All American History, Volume II takes students on a journey
from the Civil War to the twenty-first century in thirty-two weekly
lessons. This one-year curriculum was written for students in grades
six through twelve, but the Teacher's Guide & Answer
Key gives suggestions for adapting it for use with younger children.
The complete All American History curriculum has three components:
a Teacher's Guide & Answer Key, a Student Reader, and a Student Activity Book.
Each student will need his own Student Activity Book. You will also need both
a world atlas and United States atlas.
The four units covered in Volume II are these:
- The Civil War and Reconstruction
- The Gilded Age
- Two World Wars and A Great Depression
- The Cold War and Beyond
Each unit comprises eight lessons, for a total of thirty-two
lessons. These thirty-two lessons are intended to last one week each, although
you might like to take more time on the lessons on World War I and World War
II. The author suggests taking a bonus week after each unit to allow for catch-up
work, field trips, movies, and project work.
A suggested weekly plan begins with reading and digesting the information
in a chapter on the first day or two of each school week. Students read
and digest the material using their Student Activity Book, answering the
review questions and adding timeline dates to their timelines. The rest
of the week is used for extra reading, research, and projects. The Student
Activity Book provides four research topics per week, and the Teacher's Guide suggests additional
reading, movies, and project ideas.
The Teacher's Guide & Answer Key includes detailed teaching tips, project ideas, timeline dates, book lists with synopses, ideas for review games, unit checklists, extra forms for further research, family activity ideas, and answers to all worksheets, review questions, and "For Further Study" topics. The author offers many suggestions for making this a truly multisensory and exciting study, including beautiful picture books and timelines for visual learners, read-alouds and books on tape for auditory learners, and notebook activities and projects for kinesthetic learners. Some teacher's guides are superfluous; The All American History Teacher's Guide is essential! The Teacher's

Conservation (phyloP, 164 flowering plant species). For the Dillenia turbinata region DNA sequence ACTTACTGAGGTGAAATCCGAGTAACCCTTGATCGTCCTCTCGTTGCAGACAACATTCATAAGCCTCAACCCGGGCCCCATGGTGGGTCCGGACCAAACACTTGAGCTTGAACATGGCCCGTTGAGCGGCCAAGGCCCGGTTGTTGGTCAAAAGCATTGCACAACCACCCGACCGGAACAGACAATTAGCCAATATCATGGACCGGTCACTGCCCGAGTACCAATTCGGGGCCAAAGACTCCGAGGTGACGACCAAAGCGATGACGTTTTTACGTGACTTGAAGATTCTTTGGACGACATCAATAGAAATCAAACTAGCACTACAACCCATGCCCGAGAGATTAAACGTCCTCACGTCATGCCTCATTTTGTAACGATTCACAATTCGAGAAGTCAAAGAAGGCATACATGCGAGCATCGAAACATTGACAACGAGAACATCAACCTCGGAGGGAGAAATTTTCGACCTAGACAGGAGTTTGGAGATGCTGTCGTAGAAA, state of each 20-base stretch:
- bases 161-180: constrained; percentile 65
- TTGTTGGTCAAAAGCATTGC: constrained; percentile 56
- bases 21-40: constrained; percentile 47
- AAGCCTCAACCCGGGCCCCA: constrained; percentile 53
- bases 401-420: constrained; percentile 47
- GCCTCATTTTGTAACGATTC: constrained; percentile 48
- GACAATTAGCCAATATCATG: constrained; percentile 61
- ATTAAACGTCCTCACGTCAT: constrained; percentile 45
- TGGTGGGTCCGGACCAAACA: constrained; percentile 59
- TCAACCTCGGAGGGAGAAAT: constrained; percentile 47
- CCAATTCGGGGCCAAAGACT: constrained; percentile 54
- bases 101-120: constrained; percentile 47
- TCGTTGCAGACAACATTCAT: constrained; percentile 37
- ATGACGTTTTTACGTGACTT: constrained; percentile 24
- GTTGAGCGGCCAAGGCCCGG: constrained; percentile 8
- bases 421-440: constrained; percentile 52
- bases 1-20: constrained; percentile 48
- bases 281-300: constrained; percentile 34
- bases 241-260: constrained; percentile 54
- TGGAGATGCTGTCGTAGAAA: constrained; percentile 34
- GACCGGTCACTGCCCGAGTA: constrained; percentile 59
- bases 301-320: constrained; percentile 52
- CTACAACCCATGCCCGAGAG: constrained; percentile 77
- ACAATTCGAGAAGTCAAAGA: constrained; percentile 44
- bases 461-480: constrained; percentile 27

Guide also offers ideas for using the curriculum in a co-op or classroom. The
author designed this curriculum for her co-op, which met once a week for one
The Student Reader is profusely illustrated with black and white photos
and maps. If your children are accustomed to colorfully illustrated books,
then All American History is going to look pretty dull initially; however,
these illustrations are well chosen and definitely enhance the text. Students
can either read the Student Reader on their own or listen to someone read
it aloud, or parents can read it themselves and teach the information to
younger students or a co-op class. A summary of the most important points
is provided at the end of each lesson.
Each lesson contains three sections
- The atmosphere in which the event occurred.
- The event itself.
- The impact this event had on the future of
Maps, forms, and review
questions in the Student Activity Book follow the weekly reading. These interactive
forms help students process what they read and give them practice in taking
notes. All information needed to complete the forms is included
in the Student Reader. Each lesson also includes a review, and
each unit ends with a final review. These short reviews are simply
factual recall--multiple choice, true/false,
and fill-in-the-blank. The Student Activity Book pages are perforated
for easy removal and can be used to create a notebook or portfolio.
At the end of each lesson in the Student Activity Book is a list of